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How emotional and behavioural marketing can boost a brand

By Paul Barasa | September 17th 2019

Every day, we experience changes in the business landscape with several factors coming into play.

However, the customer is also changing. Baby boomers and millennials have different perceptions of their buying decisions and shopping habits.

Basically, every generation has its own approach to life, work, and communication. The interactions between these generations have effects on brands and how they do business.

Changes are taking place in their preferences as consumers - and this development is changing the way brands communicate their attributes - from the traditional selling to a more personalised approach. Suddenly, consumers expect an unprecedented level of emotional commitment and honesty from the brands they trust, support and buy.

To be successful, brands are building emotional loyalty through customer relationships. Recently, Reckitt Benckiser, in partnership with Practical Action and Kisumu County Government launched a schools’ hygiene programme to raise awareness on handwashing among school-going children.

It was also meant to reduce sanitation-related ailments. Dettol as a brand should be harping about the germ-fighting ability in their soap.

However, they have to first drive an emotional conversation on hygiene that speaks to primary school kids who will then engage their parents about the product. Dettol bosses believe that health and hygiene are inextricably linked and that economic growth can only happen alongside the promotion of health and wellness.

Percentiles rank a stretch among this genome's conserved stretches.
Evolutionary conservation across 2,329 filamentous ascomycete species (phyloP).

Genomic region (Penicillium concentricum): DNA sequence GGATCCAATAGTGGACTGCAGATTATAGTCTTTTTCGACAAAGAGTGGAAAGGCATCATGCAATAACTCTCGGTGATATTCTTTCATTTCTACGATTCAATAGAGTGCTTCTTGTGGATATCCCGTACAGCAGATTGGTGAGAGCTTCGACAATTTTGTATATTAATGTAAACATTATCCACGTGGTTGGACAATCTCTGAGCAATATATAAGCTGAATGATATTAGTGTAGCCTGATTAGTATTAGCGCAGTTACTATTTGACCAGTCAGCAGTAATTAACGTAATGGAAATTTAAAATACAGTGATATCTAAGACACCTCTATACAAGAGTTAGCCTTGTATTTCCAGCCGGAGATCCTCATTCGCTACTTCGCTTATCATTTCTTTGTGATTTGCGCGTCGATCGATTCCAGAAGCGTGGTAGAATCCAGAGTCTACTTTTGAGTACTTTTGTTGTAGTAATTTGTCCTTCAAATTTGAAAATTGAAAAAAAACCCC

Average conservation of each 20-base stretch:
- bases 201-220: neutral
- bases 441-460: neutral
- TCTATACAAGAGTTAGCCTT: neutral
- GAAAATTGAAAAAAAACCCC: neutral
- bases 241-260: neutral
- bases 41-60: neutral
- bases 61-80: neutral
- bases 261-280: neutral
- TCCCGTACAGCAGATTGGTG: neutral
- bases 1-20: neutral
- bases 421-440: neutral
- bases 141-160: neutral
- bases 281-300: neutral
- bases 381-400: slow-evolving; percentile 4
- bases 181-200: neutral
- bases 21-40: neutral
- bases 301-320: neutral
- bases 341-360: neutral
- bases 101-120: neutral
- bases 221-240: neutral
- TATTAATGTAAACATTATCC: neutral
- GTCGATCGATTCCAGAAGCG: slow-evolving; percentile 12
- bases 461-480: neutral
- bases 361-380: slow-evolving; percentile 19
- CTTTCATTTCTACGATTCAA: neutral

“Our brands’ education programmes and health and hygiene awareness campaigns directly reach millions of individuals around the world. Our commitment to healthcare extends beyond simply selling products.,” says Treza Kinoru, Senior Brand Manager, Dettol.

“We use our global footprint to extend our education and messaging as widely as possible, stimulating action around health and hygiene understanding to drive behaviour change.” The passion for protecting health is what drives our innovation and pushes Dettol to ensure generations remain emotionally connected to the brand.

 Buying experiences

Rather than throwing ads at consumers, behavioural marketing is the new trick as it enables a brand to align with the customers’ needs, wants and aspirations. This creates buying experiences that will result in favourable purchasing patterns, relationships, and loyalty.

In marketing, emotional appeal campaigns are becoming the weapon for winning the hearts and minds of potential customers. In a recent campaign to launch a digital inverter refrigerator, Samsung showcased a bond between a mother and daughter aimed at communicating how the refrigerator runs non-stop on the home inverter.

“The Samsung digital inverter compressor saves up to 50 per cent of the energy previously consumed by refrigerators and thus Samsung is keen on reaching out to the consumers whose main challenge is a spacious and energy-efficient refrigerator,” said Samuel Odhiambo Manager, Consumer Electronics Division, Samsung Electronics.

Brands can no longer rely on hard selling or advertising. Firms have to work with the power of emotions to develop stronger connections between brands and their customers.  

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